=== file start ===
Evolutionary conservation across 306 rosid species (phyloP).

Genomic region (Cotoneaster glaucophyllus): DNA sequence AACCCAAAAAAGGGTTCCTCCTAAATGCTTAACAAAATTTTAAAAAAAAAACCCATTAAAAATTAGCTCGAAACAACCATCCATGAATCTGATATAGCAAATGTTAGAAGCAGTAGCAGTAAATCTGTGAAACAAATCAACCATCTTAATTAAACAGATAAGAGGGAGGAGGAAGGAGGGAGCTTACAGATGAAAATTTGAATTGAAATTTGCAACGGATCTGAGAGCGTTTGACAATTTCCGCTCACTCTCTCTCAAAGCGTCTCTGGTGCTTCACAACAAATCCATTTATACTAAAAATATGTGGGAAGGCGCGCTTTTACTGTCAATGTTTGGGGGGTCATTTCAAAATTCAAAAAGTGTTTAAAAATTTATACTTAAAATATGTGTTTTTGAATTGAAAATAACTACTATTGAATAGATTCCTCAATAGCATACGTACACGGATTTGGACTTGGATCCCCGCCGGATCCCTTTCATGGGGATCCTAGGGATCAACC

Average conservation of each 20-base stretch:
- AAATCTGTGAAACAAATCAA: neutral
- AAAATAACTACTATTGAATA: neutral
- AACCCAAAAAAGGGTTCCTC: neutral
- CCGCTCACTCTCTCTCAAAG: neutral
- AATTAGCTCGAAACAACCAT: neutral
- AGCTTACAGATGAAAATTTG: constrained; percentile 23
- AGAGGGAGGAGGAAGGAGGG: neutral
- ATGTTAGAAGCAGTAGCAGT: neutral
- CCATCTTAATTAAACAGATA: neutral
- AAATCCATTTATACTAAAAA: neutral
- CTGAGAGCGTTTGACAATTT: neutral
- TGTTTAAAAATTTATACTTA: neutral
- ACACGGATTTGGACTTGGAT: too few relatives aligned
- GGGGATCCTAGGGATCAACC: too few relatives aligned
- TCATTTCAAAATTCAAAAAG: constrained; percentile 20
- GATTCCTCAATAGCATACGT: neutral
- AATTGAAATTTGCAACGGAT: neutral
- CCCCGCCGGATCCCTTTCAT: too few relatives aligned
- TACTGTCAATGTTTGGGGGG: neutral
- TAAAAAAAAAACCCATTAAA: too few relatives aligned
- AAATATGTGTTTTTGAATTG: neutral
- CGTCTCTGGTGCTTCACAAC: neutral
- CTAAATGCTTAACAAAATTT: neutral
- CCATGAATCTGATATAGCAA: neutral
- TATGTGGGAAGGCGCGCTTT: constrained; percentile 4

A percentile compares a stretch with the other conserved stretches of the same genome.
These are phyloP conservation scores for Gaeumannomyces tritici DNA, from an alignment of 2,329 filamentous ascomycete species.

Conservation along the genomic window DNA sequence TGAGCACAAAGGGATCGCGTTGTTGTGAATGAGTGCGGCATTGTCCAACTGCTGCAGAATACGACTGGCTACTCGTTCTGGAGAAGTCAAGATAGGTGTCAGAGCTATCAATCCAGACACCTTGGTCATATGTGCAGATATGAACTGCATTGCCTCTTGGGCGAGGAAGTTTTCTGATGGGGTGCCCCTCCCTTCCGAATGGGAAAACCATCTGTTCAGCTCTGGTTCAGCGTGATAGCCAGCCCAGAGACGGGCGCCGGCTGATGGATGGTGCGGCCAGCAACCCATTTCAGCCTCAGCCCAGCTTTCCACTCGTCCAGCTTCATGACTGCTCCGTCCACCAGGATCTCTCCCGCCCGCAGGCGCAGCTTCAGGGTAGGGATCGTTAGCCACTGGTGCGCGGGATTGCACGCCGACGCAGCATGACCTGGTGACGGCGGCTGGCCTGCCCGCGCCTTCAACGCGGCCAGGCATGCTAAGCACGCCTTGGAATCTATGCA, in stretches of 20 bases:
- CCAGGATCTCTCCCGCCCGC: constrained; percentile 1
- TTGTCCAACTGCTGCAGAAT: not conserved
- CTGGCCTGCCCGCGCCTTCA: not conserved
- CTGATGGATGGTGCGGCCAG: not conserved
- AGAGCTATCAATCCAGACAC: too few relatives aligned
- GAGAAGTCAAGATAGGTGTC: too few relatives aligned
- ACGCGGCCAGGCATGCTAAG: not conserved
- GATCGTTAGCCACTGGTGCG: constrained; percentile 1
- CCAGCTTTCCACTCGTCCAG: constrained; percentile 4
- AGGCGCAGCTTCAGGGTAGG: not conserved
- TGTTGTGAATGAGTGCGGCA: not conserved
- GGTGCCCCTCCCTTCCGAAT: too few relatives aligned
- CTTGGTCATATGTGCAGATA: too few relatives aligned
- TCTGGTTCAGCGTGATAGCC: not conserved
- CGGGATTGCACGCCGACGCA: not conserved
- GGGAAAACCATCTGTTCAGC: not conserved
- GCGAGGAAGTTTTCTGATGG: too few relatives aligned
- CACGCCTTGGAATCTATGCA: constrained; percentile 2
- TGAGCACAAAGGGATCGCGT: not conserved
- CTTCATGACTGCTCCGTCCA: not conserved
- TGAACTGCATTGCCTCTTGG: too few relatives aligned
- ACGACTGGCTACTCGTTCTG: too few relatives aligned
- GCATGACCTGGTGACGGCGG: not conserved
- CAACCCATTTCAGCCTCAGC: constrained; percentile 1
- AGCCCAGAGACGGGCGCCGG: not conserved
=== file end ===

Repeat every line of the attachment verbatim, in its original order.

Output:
Evolutionary conservation across 306 rosid species (phyloP).

Genomic region (Cotoneaster glaucophyllus): DNA sequence AACCCAAAAAAGGGTTCCTCCTAAATGCTTAACAAAATTTTAAAAAAAAAACCCATTAAAAATTAGCTCGAAACAACCATCCATGAATCTGATATAGCAAATGTTAGAAGCAGTAGCAGTAAATCTGTGAAACAAATCAACCATCTTAATTAAACAGATAAGAGGGAGGAGGAAGGAGGGAGCTTACAGATGAAAATTTGAATTGAAATTTGCAACGGATCTGAGAGCGTTTGACAATTTCCGCTCACTCTCTCTCAAAGCGTCTCTGGTGCTTCACAACAAATCCATTTATACTAAAAATATGTGGGAAGGCGCGCTTTTACTGTCAATGTTTGGGGGGTCATTTCAAAATTCAAAAAGTGTTTAAAAATTTATACTTAAAATATGTGTTTTTGAATTGAAAATAACTACTATTGAATAGATTCCTCAATAGCATACGTACACGGATTTGGACTTGGATCCCCGCCGGATCCCTTTCATGGGGATCCTAGGGATCAACC

Average conservation of each 20-base stretch:
- AAATCTGTGAAACAAATCAA: neutral
- AAAATAACTACTATTGAATA: neutral
- AACCCAAAAAAGGGTTCCTC: neutral
- CCGCTCACTCTCTCTCAAAG: neutral
- AATTAGCTCGAAACAACCAT: neutral
- AGCTTACAGATGAAAATTTG: constrained; percentile 23
- AGAGGGAGGAGGAAGGAGGG: neutral
- ATGTTAGAAGCAGTAGCAGT: neutral
- CCATCTTAATTAAACAGATA: neutral
- AAATCCATTTATACTAAAAA: neutral
- CTGAGAGCGTTTGACAATTT: neutral
- TGTTTAAAAATTTATACTTA: neutral
- ACACGGATTTGGACTTGGAT: too few relatives aligned
- GGGGATCCTAGGGATCAACC: too few relatives aligned
- TCATTTCAAAATTCAAAAAG: constrained; percentile 20
- GATTCCTCAATAGCATACGT: neutral
- AATTGAAATTTGCAACGGAT: neutral
- CCCCGCCGGATCCCTTTCAT: too few relatives aligned
- TACTGTCAATGTTTGGGGGG: neutral
- TAAAAAAAAAACCCATTAAA: too few relatives aligned
- AAATATGTGTTTTTGAATTG: neutral
- CGTCTCTGGTGCTTCACAAC: neutral
- CTAAATGCTTAACAAAATTT: neutral
- CCATGAATCTGATATAGCAA: neutral
- TATGTGGGAAGGCGCGCTTT: constrained; percentile 4

A percentile compares a stretch with the other conserved stretches of the same genome.
These are phyloP conservation scores for Gaeumannomyces tritici DNA, from an alignment of 2,329 filamentous ascomycete species.

Conservation along the genomic window DNA sequence TGAGCACAAAGGGATCGCGTTGTTGTGAATGAGTGCGGCATTGTCCAACTGCTGCAGAATACGACTGGCTACTCGTTCTGGAGAAGTCAAGATAGGTGTCAGAGCTATCAATCCAGACACCTTGGTCATATGTGCAGATATGAACTGCATTGCCTCTTGGGCGAGGAAGTTTTCTGATGGGGTGCCCCTCCCTTCCGAATGGGAAAACCATCTGTTCAGCTCTGGTTCAGCGTGATAGCCAGCCCAGAGACGGGCGCCGGCTGATGGATGGTGCGGCCAGCAACCCATTTCAGCCTCAGCCCAGCTTTCCACTCGTCCAGCTTCATGACTGCTCCGTCCACCAGGATCTCTCCCGCCCGCAGGCGCAGCTTCAGGGTAGGGATCGTTAGCCACTGGTGCGCGGGATTGCACGCCGACGCAGCATGACCTGGTGACGGCGGCTGGCCTGCCCGCGCCTTCAACGCGGCCAGGCATGCTAAGCACGCCTTGGAATCTATGCA, in stretches of 20 bases:
- CCAGGATCTCTCCCGCCCGC: constrained; percentile 1
- TTGTCCAACTGCTGCAGAAT: not conserved
- CTGGCCTGCCCGCGCCTTCA: not conserved
- CTGATGGATGGTGCGGCCAG: not conserved
- AGAGCTATCAATCCAGACAC: too few relatives aligned
- GAGAAGTCAAGATAGGTGTC: too few relatives aligned
- ACGCGGCCAGGCATGCTAAG: not conserved
- GATCGTTAGCCACTGGTGCG: constrained; percentile 1
- CCAGCTTTCCACTCGTCCAG: constrained; percentile 4
- AGGCGCAGCTTCAGGGTAGG: not conserved
- TGTTGTGAATGAGTGCGGCA: not conserved
- GGTGCCCCTCCCTTCCGAAT: too few relatives aligned
- CTTGGTCATATGTGCAGATA: too few relatives aligned
- TCTGGTTCAGCGTGATAGCC: not conserved
- CGGGATTGCACGCCGACGCA: not conserved
- GGGAAAACCATCTGTTCAGC: not conserved
- GCGAGGAAGTTTTCTGATGG: too few relatives aligned
- CACGCCTTGGAATCTATGCA: constrained; percentile 2
- TGAGCACAAAGGGATCGCGT: not conserved
- CTTCATGACTGCTCCGTCCA: not conserved
- TGAACTGCATTGCCTCTTGG: too few relatives aligned
- ACGACTGGCTACTCGTTCTG: too few relatives aligned
- GCATGACCTGGTGACGGCGG: not conserved
- CAACCCATTTCAGCCTCAGC: constrained; percentile 1
- AGCCCAGAGACGGGCGCCGG: not conserved